Charles Simonyi and Programming
In your otherwise excellent coverage of Charles Simonyi and his pioneering concept of intentional programming (“Anything You Can Do, I Can Do Meta,” January/February 2007), you unfortunately included a throwaway remark about the Unified Modeling Language (UML): “But UML diagrams can’t be transformed into finished software, which is Simonyi’s dream for intentional programming.”
This would come as quite a surprise to a large and growing community of software architects and developers. While it is true that UML, now a staple of every major software-development tool worldwide, is often used only for “sketching” an architecture or design, people have for years been successfully employing the full capabilities of UML “all the way down” to executing systems.
Richard Mark Soley
Intentional programming might be a great help to those who must maintain software, as original “intent” is often lost. However, I suspect there may be too many potential dimensions to the task. One can only hope the effort won’t run off the rails. As I wrote in the March 1990 issue of C Users Journal, “Complexity is neither created or destroyed–it only changes its appearance or location and distribution.”
I found the criticism of the intentional-software idea referred to in the article amusing to ludicrous. The notion that Simonyi’s idea is “implausible” is astounding. It reminds me of the prediction of scientists that the four-minute mile was a human physiological barrier. Every single scientific breakthrough has received that sort of dismissal before it was achieved.
Also, the complaint from programmers that it distances them from the “raw code” is ludicrous. Being stuck with the raw code is exactly the problem that intentional software is aiming to solve. The complaint sounds like a concern over job security.
Charles Simonyi’s intentional programming is a great idea, but Simonyi’s huge programming background unfortunately ties him so much to conventional programming techniques that, no matter how hard he tries, he will never be able to conceive of the truly radical approach to programming that’s needed to solve the software crisis. We need someone not steeped in current programming methods to devise a totally new, unfettered approach. I wish Simonyi the best of luck in his endeavor, but I fear we’re only going to get a marginal reduction in program obfuscation and a still further slowdown in run-time speed. Let’s hope it’s not a C+++.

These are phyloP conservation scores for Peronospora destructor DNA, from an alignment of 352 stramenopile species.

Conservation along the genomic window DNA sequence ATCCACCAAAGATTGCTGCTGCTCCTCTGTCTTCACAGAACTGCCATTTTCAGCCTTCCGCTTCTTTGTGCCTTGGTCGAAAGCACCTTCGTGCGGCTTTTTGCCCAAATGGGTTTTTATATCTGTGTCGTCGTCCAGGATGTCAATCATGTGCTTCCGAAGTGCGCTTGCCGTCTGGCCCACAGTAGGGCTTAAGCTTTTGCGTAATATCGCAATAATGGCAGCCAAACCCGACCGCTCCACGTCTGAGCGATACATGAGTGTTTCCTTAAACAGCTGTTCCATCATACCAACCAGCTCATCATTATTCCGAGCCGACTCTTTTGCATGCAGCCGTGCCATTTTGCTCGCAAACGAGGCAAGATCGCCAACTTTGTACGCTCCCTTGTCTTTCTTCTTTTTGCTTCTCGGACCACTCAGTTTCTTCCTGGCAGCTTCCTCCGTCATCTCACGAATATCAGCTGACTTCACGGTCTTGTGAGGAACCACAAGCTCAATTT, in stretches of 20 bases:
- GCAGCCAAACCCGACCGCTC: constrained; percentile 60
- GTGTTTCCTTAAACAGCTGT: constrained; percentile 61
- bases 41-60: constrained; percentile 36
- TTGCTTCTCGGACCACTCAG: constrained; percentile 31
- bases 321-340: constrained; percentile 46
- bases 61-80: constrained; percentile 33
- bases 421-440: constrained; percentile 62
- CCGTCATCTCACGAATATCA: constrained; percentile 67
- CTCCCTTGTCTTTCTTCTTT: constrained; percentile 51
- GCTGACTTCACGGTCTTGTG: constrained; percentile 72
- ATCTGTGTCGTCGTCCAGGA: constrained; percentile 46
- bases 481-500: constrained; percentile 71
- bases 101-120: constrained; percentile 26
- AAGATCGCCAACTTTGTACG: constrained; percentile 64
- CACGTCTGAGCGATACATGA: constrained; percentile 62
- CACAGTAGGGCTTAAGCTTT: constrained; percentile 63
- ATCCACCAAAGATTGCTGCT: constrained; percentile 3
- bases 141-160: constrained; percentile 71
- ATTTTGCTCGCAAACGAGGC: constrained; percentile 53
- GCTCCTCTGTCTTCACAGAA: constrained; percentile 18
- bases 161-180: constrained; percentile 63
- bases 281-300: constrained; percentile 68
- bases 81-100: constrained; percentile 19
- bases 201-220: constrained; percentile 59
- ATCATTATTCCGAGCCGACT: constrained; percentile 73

I liked editor in chief Jason Pontin’s most recent column about programming languages (“On Rules”), but I am a little bit disappointed that he did not mention Prolog, a rule-based software language model that is really elegant in terms of expressing solutions to problems. Once upon a time, I used a mixture of Prolog and C, and I can tell you it was a real delight. On the other hand, I remember an article in Technology Review by the late Michael Dertouzos about making all computing matters simpler [“Creating the People’s Computer,” April 1997]. I do not see that spirit in Simonyi’s proposal. What I think is more in line with Mr. Dertouzos’s agenda is what is known as Business Process Management (BPM) systems. Most BPM solutions offer a Lego-like graphical programming paradigm that allows the user to define his organization’s processes and computations. I think this is the paradigm we should follow.
Luis Fernando Flores Oviedo
Aguascalientes, Aguascalientes, Mexico
It’s a shame that writer Erika Jonietz has only now discovered that “Macs are simple” (“Uninspiring Vista,” January/February 2007). I discovered this in 1984, when they first came out.
Many people in the academic and business communities still wonder why this discovery has been, and continues to be, so elusive and rare. I turned on my first Mac, opened Macword, and was working productively in five minutes. That has been my standard ever since. Around 1991, one could put together a LAN with Macs and printers just by plugging wires together. On a PC system, it took full-time administrative personnel to set up and keep such a system running. In 1991 and 1992 I worked in two different offices with networked PC systems, and no one at either place could tell me how to print in landscape format from Lotus 1-2-3. I had to print in portrait format, cut out and tape the pieces together, and put them on a copy machine to get the format I needed. No such antics were ever needed on a Mac.
Correction: In the January/February 2007 essay “The Alchemist,” we inaccurately described the Institute of Food Technologists, which is a scientific society made up of 22,000 members working in academia, government, and the food industry.
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